[Haskell-cafe] Parsing a bunch of strings without backtracking
ben.franksen at online.de
Thu Mar 16 21:50:51 UTC 2017
Am 09.03.2017 um 01:21 schrieb Javran Cheng:
> I come across an idea about parsing a bunch of strings,
> just want to share this idea and looking for some comments and maybe
> pointing me to some related articles.
> The idea is when you have:
> 1 <$ string "aabb" <|> 2 <$ string "aacc"
> you can rewrite it as:
> string "aa" >> (1 <$ string "bb" <|> 2 <$ string "cc")
> so that you don't have to deal with the common prefix "aa" twice.
In the parsing literature this is called "left factoring (a grammar)".
Left factoring is known to improve efficiency and there are published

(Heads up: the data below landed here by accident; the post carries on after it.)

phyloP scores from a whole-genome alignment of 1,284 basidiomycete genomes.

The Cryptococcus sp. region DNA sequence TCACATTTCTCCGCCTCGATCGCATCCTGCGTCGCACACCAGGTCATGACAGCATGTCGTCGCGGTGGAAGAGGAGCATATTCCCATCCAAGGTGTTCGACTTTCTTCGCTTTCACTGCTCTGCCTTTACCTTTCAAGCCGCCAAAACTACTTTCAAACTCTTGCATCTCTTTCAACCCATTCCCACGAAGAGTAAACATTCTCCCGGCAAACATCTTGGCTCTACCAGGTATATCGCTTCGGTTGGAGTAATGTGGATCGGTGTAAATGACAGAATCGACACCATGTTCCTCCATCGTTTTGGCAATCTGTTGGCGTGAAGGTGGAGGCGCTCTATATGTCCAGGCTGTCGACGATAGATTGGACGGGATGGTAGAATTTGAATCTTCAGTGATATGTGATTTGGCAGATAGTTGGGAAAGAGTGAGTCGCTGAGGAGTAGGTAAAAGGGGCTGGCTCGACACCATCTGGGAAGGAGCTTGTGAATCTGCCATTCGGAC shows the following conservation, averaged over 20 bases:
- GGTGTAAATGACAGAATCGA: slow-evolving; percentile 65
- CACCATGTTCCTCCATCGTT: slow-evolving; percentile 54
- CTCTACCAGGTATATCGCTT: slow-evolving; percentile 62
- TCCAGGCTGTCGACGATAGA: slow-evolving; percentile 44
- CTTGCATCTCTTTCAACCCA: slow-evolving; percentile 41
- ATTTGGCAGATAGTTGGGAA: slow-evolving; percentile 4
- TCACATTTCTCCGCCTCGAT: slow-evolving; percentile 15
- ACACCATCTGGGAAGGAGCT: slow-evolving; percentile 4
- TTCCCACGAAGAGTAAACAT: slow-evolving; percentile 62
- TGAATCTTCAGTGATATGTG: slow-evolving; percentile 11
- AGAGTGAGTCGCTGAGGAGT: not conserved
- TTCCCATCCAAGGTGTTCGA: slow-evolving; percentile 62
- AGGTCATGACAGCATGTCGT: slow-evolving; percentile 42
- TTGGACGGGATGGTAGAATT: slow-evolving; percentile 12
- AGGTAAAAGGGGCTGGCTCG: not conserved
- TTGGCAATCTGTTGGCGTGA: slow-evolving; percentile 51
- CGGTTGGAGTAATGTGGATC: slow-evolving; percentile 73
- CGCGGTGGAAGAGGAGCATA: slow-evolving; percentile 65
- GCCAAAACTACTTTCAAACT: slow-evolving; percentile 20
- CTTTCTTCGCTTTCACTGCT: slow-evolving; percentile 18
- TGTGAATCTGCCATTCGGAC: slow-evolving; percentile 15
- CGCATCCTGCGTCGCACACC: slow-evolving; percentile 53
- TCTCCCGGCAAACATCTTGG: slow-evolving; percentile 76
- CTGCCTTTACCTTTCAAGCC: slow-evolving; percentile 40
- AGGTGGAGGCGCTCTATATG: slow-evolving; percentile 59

algorithms to do it automatically; but -- as you observed -- to perform
it you need an explicit representation of the grammar, so you can
transform it before turning it into a parser; some would call this a
> Then I further extend this idea: if we have a set of strings (s1, s2, ...),
> whose element is not a prefix of any other set member,
> why don't we turn things like (v1 <$ string s1 <|> v2 <$ string s2 <|> ...)
> into a "tree-structure" so we don't need to deal with
> any common prefix more than once?
The problem is how to represent the grammar in a statically typed way
and then to transform it preserving the well-typing. This can be done,
but the price is high. Look for packages (and papers) named
'christmastree' and 'tttas' to get an idea. Even the authors admit that
their approach is extremely involved and that offline methods (such as
TH which you mentioned) may be more practical.
More information about the Haskell-Cafe